Programmatic Direct, RTB: What it is and why you should care

Mojn_blog-Programmatic Direct, RTB

If you already feel like you’re in enough meetings to fill five diaries, we’ve got good news: programmatic buying allows you to make well-rounded decisions that contribute to your ROI without having to speak to another human. Of course, if the people person in you is grimacing at the thought, you theoretically can – but you don’t have to. So what is this time-saving technique introverts and time-pressed marketers everywhere are going on about?

While some people lament this automated process as the beginning of the end for manual digital advertising, you should really view it as another tool in your box. Or, really, tools. There are two types of programmatic buying, Programmatic Direct and RTB.

Programmatic buying is an automatically-purchased ad space on a web page. The purchase process can be done directly, or through a bidding process.

Oftentimes, marketers go to DSPs (demand-side platforms) for help determining what impressions to purchase. DSPs then automatically bid on impressions from the ad exchange.

1. Programmatic direct

Programmatic direct, also known as automated guarantee or programmatic premium, is a process through which there is no auction, and thus no need to bid. The buying of ad space is done automatically, and surfaced without the need for an exchange or DSP.

2. Programmatic RTB (or real-time bidding)

Programmatic RTB is a little more convoluted, but one definition that often helps is to think of it as the ‘Google AdWords of display advertising’ (rather than search results). As a webpage loads, if there is space on the page for advertisements, information about the page and user viewing it is transmitted back to an ad exchange. This exchange auctions off the space to the highest bidder, surfacing the winning advertisement to the viewer as the page loads. Auctions are done in sheer milliseconds.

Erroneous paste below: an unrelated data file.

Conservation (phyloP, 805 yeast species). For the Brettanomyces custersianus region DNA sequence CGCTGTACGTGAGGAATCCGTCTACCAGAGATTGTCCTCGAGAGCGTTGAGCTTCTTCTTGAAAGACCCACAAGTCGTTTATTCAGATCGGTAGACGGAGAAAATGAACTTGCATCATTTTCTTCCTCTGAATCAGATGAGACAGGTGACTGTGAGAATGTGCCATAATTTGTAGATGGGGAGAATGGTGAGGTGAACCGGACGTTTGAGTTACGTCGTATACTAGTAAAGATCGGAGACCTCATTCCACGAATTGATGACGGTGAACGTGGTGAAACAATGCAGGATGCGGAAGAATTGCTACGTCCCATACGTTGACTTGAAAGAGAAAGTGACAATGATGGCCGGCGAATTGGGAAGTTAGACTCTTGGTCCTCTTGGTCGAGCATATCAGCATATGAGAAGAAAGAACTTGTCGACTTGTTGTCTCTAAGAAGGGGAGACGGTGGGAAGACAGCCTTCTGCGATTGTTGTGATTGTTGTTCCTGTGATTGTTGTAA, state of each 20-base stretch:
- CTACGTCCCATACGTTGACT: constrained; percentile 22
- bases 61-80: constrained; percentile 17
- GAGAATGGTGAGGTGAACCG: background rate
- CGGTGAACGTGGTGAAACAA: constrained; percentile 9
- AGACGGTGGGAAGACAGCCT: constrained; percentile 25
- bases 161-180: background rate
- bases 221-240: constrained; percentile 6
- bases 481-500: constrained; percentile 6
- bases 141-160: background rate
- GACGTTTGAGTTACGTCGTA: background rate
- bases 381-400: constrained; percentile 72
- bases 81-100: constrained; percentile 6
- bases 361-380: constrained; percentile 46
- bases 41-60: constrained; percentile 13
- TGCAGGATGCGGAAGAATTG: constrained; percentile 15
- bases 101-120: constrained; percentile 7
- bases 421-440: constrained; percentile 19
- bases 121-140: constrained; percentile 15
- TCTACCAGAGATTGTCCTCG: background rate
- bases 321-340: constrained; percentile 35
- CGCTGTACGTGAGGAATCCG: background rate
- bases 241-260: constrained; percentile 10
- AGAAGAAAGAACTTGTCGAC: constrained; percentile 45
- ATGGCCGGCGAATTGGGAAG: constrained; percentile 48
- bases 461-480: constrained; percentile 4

How they’re used

Both programmatic buying and RTB often report on impressions. An impression is counted every time a page loads and the ad is surfaced. The price of the impression, which is what the advertiser is paying for, is determined by what you’ve noted you’re willing to pay – in real time. That’s how you win (or lose) the automated bid process. You can use the data about the website and users to determine how valuable impressions are to you, and thus what to bid.

Oftentimes, marketers such as ourselves go to DSPs (demand-side platforms) for help determining what impressions to purchase. DSPs then automatically bid on impressions from the ad exchange. Since the highest bidder wins, this process removes the need for sales staff and really any human interaction. The good news is that this cuts down on the inefficiencies of human-driven advertising practices, from the research to the RFP to transactional orders and manual additions of advertisements. From where we’re sitting, there’s actually very little bad news (unless you’re a people person, in which case you can still interact with client services reps on the DSP side).

Programmatic buying is here to stay. It’s efficient, and gives you access to tons of analytics to refine your strategy as you go along. It’s time to get programmatic – you’ll save time that you will more than likely spend in other meetings, perhaps teaching others all about the value of programmatic for your business.

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